This year, the Audubon Christmas Bird Count will mobilize over 72,000 volunteer bird counters in more than 2,500 locations across the Western Hemisphere. On December 15, birders and nature enthusiasts in the Winona area will take part in this tradition, many rising before dawn to participate. Counters will meet at Mugby Junction (451 Huff Street, Winona) beginning at 7 a.m. to pick up route maps and count forms. New counters will receive instruction and be paired with experienced counters.
Scientists combine Christmas Bird Count data with other bird studies to assess species’ populations, declines, conservation and habitat needs, year-round ranges, land-use strategies, and climate change impacts. The data even helps to create new statistical methods for analyzing citizen science — according to Audubon, and Smithsonian.com.
The Winona Christmas Bird count turned up golden eagles at a time when authorities considered it impossible, and helped document the bald eagle’s recovery during the ‘90s, said Winona Bird Club President Richie Swanson. Swanson stated, “The holiday count creates and sustains friendships. You meet new birders, do something you love together, and continue year after year. We discover and confirm many surprises on the Mississippi Flyway together. We share knowledge and enthusiasm and hold memories of days well spent with nature.”
Birders of all ages are welcome to contribute to this fun, nationwide citizen science project, which provides ornithologists with a crucial snapshot of native bird populations during the winter months. Each individual count is performed in a count circle with a diameter of 15 miles. At least 10 volunteers, including a compiler to coordinate the process, count in each circle. The volunteers break up into small parties and follow assigned routes, counting every bird they see. In most count circles, it is possible to watch feeders instead of following routes.
The Audubon Christmas Bird Count has a curious back-story. It began in 1900 when Dr. Frank Chapman, founder of Bird-Lore – which evolved into Audubon magazine – suggested an alternative to the traditional holiday “side hunt,” in which teams competed to see who could shoot the most birds. One-hundred nineteen years of counting birds is a long time, but the program somehow brings out the best in people, and they stay involved for the long run. And so the tradition continues.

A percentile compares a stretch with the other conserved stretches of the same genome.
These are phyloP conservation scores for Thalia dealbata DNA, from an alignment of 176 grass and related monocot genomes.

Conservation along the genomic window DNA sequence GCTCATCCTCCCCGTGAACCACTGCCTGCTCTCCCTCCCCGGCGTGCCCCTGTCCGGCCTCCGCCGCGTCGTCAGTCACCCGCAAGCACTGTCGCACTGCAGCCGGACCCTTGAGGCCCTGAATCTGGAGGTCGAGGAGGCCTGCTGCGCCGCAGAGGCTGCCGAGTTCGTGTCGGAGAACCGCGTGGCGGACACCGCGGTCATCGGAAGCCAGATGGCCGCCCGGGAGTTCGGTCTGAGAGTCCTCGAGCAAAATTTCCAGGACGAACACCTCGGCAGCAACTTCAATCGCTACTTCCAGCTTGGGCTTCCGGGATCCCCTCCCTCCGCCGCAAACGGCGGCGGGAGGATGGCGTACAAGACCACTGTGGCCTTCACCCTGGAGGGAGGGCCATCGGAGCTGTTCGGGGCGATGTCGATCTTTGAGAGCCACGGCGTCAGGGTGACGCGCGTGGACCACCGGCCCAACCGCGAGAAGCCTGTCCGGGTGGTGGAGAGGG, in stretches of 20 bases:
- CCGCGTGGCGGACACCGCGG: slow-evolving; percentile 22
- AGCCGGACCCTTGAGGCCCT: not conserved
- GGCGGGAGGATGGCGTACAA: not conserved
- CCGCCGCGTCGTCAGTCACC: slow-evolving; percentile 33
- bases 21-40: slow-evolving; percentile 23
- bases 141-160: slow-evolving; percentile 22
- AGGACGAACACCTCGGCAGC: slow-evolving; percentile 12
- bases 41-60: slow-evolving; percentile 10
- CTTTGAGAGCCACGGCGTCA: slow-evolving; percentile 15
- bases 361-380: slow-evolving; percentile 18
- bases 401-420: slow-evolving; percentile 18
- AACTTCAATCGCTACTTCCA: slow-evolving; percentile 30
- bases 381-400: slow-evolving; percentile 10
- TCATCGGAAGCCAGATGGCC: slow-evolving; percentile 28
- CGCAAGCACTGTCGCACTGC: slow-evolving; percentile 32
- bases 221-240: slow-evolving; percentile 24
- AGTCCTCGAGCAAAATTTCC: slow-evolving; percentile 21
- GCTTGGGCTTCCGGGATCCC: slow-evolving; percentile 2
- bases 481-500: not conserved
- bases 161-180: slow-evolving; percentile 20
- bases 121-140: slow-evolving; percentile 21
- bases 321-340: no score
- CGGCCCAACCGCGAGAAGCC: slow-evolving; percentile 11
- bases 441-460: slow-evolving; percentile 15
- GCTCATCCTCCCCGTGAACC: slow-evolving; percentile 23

About Winona Bird Club
The Winona Bird Club has been meeting regularly since 1961. Monthly programs from September through May offer current scientific information and engaging personal experiences related to conservation of birds, mammals, aquatic life, and other aspects of the natural environment. Programs are free and open to the public. Nominal annual membership fees enable the club to offer high quality monthly programs, field trips, the Christmas Bird Count, and a youth environmental camp scholarship. Check out the Winona Bird Club group on Facebook, and/or email treasurer Kathy Glowczewski for membership information at email@example.com.
The National Audubon Society saves birds and their habitats throughout the Americas using science, advocacy, education and on-the-ground conservation. Audubon’s state programs, nature centers, chapters and partners have an unparalleled wingspan that reaches millions of people each year to inform, inspire and unite diverse communities in conservation action. Since 1905, Audubon’s vision has been a world in which people and wildlife thrive. Audubon is a nonprofit conservation organization. Learn more at www.audubon.org and follow @audubonsociety. For further information, call Lorraine at 452-5727.